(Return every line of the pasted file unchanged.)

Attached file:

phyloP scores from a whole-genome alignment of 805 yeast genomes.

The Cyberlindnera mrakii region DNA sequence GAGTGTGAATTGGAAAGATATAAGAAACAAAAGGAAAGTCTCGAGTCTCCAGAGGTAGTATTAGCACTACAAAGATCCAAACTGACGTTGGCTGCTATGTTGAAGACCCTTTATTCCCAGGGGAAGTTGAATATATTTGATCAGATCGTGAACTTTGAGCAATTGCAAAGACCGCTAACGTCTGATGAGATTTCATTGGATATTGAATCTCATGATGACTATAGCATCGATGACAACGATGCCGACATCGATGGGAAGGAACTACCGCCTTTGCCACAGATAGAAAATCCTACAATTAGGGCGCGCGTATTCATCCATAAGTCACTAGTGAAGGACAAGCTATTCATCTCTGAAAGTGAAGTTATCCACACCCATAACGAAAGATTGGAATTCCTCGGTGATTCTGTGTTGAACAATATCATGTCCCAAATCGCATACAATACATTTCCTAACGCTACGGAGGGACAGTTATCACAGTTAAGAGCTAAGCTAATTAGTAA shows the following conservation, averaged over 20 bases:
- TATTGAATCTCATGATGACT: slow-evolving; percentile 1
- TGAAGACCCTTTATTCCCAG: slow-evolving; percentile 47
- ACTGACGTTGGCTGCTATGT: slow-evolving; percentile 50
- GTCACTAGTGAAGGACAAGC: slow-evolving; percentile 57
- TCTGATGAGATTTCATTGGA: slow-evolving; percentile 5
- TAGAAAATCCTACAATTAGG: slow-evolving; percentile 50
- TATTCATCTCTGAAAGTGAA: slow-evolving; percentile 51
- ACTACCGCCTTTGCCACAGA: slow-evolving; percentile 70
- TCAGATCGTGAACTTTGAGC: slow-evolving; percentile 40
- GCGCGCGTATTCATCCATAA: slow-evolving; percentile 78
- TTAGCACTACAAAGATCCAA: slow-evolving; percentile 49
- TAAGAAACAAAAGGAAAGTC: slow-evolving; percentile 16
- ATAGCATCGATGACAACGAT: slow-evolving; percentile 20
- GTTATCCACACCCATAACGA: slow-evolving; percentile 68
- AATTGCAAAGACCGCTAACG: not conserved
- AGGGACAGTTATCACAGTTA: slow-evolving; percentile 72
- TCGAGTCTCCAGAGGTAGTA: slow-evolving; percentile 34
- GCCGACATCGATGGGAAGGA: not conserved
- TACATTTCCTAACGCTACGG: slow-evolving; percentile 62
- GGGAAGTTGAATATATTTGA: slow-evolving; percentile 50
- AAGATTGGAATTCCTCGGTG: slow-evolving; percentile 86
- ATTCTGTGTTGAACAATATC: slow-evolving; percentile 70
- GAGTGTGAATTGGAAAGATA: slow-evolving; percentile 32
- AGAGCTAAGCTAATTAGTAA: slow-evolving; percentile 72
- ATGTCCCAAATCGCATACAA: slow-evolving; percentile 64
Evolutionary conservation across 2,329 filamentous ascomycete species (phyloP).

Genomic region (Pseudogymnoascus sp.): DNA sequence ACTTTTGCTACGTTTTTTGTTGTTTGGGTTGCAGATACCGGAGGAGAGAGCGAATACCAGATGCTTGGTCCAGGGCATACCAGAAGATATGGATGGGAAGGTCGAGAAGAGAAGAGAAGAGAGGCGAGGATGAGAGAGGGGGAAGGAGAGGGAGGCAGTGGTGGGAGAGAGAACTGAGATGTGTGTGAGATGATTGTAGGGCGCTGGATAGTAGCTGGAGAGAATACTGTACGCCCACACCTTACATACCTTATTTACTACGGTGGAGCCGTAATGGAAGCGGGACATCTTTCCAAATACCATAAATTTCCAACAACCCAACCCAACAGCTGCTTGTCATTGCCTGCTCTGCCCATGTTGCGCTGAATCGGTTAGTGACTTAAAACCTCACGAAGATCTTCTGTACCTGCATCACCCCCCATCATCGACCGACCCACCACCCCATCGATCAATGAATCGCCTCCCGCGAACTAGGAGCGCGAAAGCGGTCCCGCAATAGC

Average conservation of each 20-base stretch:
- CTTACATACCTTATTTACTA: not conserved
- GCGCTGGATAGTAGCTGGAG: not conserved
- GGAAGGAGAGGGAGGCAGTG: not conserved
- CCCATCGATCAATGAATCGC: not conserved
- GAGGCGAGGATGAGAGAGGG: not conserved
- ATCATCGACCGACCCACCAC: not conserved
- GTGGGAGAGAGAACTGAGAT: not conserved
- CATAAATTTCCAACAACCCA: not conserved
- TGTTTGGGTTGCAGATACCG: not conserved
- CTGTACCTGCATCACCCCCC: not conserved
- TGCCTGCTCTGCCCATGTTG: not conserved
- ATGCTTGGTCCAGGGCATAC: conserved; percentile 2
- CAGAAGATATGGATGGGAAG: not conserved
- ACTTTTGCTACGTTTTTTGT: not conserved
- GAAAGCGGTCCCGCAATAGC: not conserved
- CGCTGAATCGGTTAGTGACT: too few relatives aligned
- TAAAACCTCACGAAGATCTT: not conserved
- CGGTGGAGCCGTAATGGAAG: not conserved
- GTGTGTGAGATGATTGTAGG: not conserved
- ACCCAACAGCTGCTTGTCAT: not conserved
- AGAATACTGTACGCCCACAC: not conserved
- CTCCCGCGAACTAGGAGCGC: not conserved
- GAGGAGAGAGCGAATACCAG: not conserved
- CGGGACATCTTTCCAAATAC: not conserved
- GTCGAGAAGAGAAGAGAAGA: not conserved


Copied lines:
phyloP scores from a whole-genome alignment of 805 yeast genomes.

The Cyberlindnera mrakii region DNA sequence GAGTGTGAATTGGAAAGATATAAGAAACAAAAGGAAAGTCTCGAGTCTCCAGAGGTAGTATTAGCACTACAAAGATCCAAACTGACGTTGGCTGCTATGTTGAAGACCCTTTATTCCCAGGGGAAGTTGAATATATTTGATCAGATCGTGAACTTTGAGCAATTGCAAAGACCGCTAACGTCTGATGAGATTTCATTGGATATTGAATCTCATGATGACTATAGCATCGATGACAACGATGCCGACATCGATGGGAAGGAACTACCGCCTTTGCCACAGATAGAAAATCCTACAATTAGGGCGCGCGTATTCATCCATAAGTCACTAGTGAAGGACAAGCTATTCATCTCTGAAAGTGAAGTTATCCACACCCATAACGAAAGATTGGAATTCCTCGGTGATTCTGTGTTGAACAATATCATGTCCCAAATCGCATACAATACATTTCCTAACGCTACGGAGGGACAGTTATCACAGTTAAGAGCTAAGCTAATTAGTAA shows the following conservation, averaged over 20 bases:
- TATTGAATCTCATGATGACT: slow-evolving; percentile 1
- TGAAGACCCTTTATTCCCAG: slow-evolving; percentile 47
- ACTGACGTTGGCTGCTATGT: slow-evolving; percentile 50
- GTCACTAGTGAAGGACAAGC: slow-evolving; percentile 57
- TCTGATGAGATTTCATTGGA: slow-evolving; percentile 5
- TAGAAAATCCTACAATTAGG: slow-evolving; percentile 50
- TATTCATCTCTGAAAGTGAA: slow-evolving; percentile 51
- ACTACCGCCTTTGCCACAGA: slow-evolving; percentile 70
- TCAGATCGTGAACTTTGAGC: slow-evolving; percentile 40
- GCGCGCGTATTCATCCATAA: slow-evolving; percentile 78
- TTAGCACTACAAAGATCCAA: slow-evolving; percentile 49
- TAAGAAACAAAAGGAAAGTC: slow-evolving; percentile 16
- ATAGCATCGATGACAACGAT: slow-evolving; percentile 20
- GTTATCCACACCCATAACGA: slow-evolving; percentile 68
- AATTGCAAAGACCGCTAACG: not conserved
- AGGGACAGTTATCACAGTTA: slow-evolving; percentile 72
- TCGAGTCTCCAGAGGTAGTA: slow-evolving; percentile 34
- GCCGACATCGATGGGAAGGA: not conserved
- TACATTTCCTAACGCTACGG: slow-evolving; percentile 62
- GGGAAGTTGAATATATTTGA: slow-evolving; percentile 50
- AAGATTGGAATTCCTCGGTG: slow-evolving; percentile 86
- ATTCTGTGTTGAACAATATC: slow-evolving; percentile 70
- GAGTGTGAATTGGAAAGATA: slow-evolving; percentile 32
- AGAGCTAAGCTAATTAGTAA: slow-evolving; percentile 72
- ATGTCCCAAATCGCATACAA: slow-evolving; percentile 64
Evolutionary conservation across 2,329 filamentous ascomycete species (phyloP).

Genomic region (Pseudogymnoascus sp.): DNA sequence ACTTTTGCTACGTTTTTTGTTGTTTGGGTTGCAGATACCGGAGGAGAGAGCGAATACCAGATGCTTGGTCCAGGGCATACCAGAAGATATGGATGGGAAGGTCGAGAAGAGAAGAGAAGAGAGGCGAGGATGAGAGAGGGGGAAGGAGAGGGAGGCAGTGGTGGGAGAGAGAACTGAGATGTGTGTGAGATGATTGTAGGGCGCTGGATAGTAGCTGGAGAGAATACTGTACGCCCACACCTTACATACCTTATTTACTACGGTGGAGCCGTAATGGAAGCGGGACATCTTTCCAAATACCATAAATTTCCAACAACCCAACCCAACAGCTGCTTGTCATTGCCTGCTCTGCCCATGTTGCGCTGAATCGGTTAGTGACTTAAAACCTCACGAAGATCTTCTGTACCTGCATCACCCCCCATCATCGACCGACCCACCACCCCATCGATCAATGAATCGCCTCCCGCGAACTAGGAGCGCGAAAGCGGTCCCGCAATAGC

Average conservation of each 20-base stretch:
- CTTACATACCTTATTTACTA: not conserved
- GCGCTGGATAGTAGCTGGAG: not conserved
- GGAAGGAGAGGGAGGCAGTG: not conserved
- CCCATCGATCAATGAATCGC: not conserved
- GAGGCGAGGATGAGAGAGGG: not conserved
- ATCATCGACCGACCCACCAC: not conserved
- GTGGGAGAGAGAACTGAGAT: not conserved
- CATAAATTTCCAACAACCCA: not conserved
- TGTTTGGGTTGCAGATACCG: not conserved
- CTGTACCTGCATCACCCCCC: not conserved
- TGCCTGCTCTGCCCATGTTG: not conserved
- ATGCTTGGTCCAGGGCATAC: conserved; percentile 2
- CAGAAGATATGGATGGGAAG: not conserved
- ACTTTTGCTACGTTTTTTGT: not conserved
- GAAAGCGGTCCCGCAATAGC: not conserved
- CGCTGAATCGGTTAGTGACT: too few relatives aligned
- TAAAACCTCACGAAGATCTT: not conserved
- CGGTGGAGCCGTAATGGAAG: not conserved
- GTGTGTGAGATGATTGTAGG: not conserved
- ACCCAACAGCTGCTTGTCAT: not conserved
- AGAATACTGTACGCCCACAC: not conserved
- CTCCCGCGAACTAGGAGCGC: not conserved
- GAGGAGAGAGCGAATACCAG: not conserved
- CGGGACATCTTTCCAAATAC: not conserved
- GTCGAGAAGAGAAGAGAAGA: not conserved